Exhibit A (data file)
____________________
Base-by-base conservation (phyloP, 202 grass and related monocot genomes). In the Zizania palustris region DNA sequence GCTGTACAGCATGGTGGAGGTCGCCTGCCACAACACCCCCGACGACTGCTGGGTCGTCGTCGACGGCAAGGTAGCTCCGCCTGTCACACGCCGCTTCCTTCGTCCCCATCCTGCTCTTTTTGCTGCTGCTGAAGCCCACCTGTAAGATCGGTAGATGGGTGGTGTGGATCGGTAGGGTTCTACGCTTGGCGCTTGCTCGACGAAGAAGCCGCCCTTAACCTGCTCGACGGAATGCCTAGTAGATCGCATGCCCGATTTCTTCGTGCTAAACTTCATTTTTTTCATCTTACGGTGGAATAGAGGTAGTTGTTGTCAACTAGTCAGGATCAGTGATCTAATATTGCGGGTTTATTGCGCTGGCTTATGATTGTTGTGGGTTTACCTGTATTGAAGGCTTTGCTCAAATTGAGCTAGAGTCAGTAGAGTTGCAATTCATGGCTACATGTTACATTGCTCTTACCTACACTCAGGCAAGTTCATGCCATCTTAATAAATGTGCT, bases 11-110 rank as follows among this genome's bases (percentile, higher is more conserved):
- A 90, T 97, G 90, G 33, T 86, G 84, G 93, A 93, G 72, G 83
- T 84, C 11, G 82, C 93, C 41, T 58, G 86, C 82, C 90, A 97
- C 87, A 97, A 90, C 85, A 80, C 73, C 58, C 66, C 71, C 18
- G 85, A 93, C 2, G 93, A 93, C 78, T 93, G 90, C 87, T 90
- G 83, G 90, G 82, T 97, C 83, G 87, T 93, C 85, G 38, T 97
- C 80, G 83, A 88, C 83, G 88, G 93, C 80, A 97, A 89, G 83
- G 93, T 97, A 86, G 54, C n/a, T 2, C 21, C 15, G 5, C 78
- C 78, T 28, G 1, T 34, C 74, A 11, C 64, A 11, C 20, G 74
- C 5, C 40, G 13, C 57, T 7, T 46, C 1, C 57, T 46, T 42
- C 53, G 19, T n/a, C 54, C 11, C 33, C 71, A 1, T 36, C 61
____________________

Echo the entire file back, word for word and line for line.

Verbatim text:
Base-by-base conservation (phyloP, 202 grass and related monocot genomes). In the Zizania palustris region DNA sequence GCTGTACAGCATGGTGGAGGTCGCCTGCCACAACACCCCCGACGACTGCTGGGTCGTCGTCGACGGCAAGGTAGCTCCGCCTGTCACACGCCGCTTCCTTCGTCCCCATCCTGCTCTTTTTGCTGCTGCTGAAGCCCACCTGTAAGATCGGTAGATGGGTGGTGTGGATCGGTAGGGTTCTACGCTTGGCGCTTGCTCGACGAAGAAGCCGCCCTTAACCTGCTCGACGGAATGCCTAGTAGATCGCATGCCCGATTTCTTCGTGCTAAACTTCATTTTTTTCATCTTACGGTGGAATAGAGGTAGTTGTTGTCAACTAGTCAGGATCAGTGATCTAATATTGCGGGTTTATTGCGCTGGCTTATGATTGTTGTGGGTTTACCTGTATTGAAGGCTTTGCTCAAATTGAGCTAGAGTCAGTAGAGTTGCAATTCATGGCTACATGTTACATTGCTCTTACCTACACTCAGGCAAGTTCATGCCATCTTAATAAATGTGCT, bases 11-110 rank as follows among this genome's bases (percentile, higher is more conserved):
- A 90, T 97, G 90, G 33, T 86, G 84, G 93, A 93, G 72, G 83
- T 84, C 11, G 82, C 93, C 41, T 58, G 86, C 82, C 90, A 97
- C 87, A 97, A 90, C 85, A 80, C 73, C 58, C 66, C 71, C 18
- G 85, A 93, C 2, G 93, A 93, C 78, T 93, G 90, C 87, T 90
- G 83, G 90, G 82, T 97, C 83, G 87, T 93, C 85, G 38, T 97
- C 80, G 83, A 88, C 83, G 88, G 93, C 80, A 97, A 89, G 83
- G 93, T 97, A 86, G 54, C n/a, T 2, C 21, C 15, G 5, C 78
- C 78, T 28, G 1, T 34, C 74, A 11, C 64, A 11, C 20, G 74
- C 5, C 40, G 13, C 57, T 7, T 46, C 1, C 57, T 46, T 42
- C 53, G 19, T n/a, C 54, C 11, C 33, C 71, A 1, T 36, C 61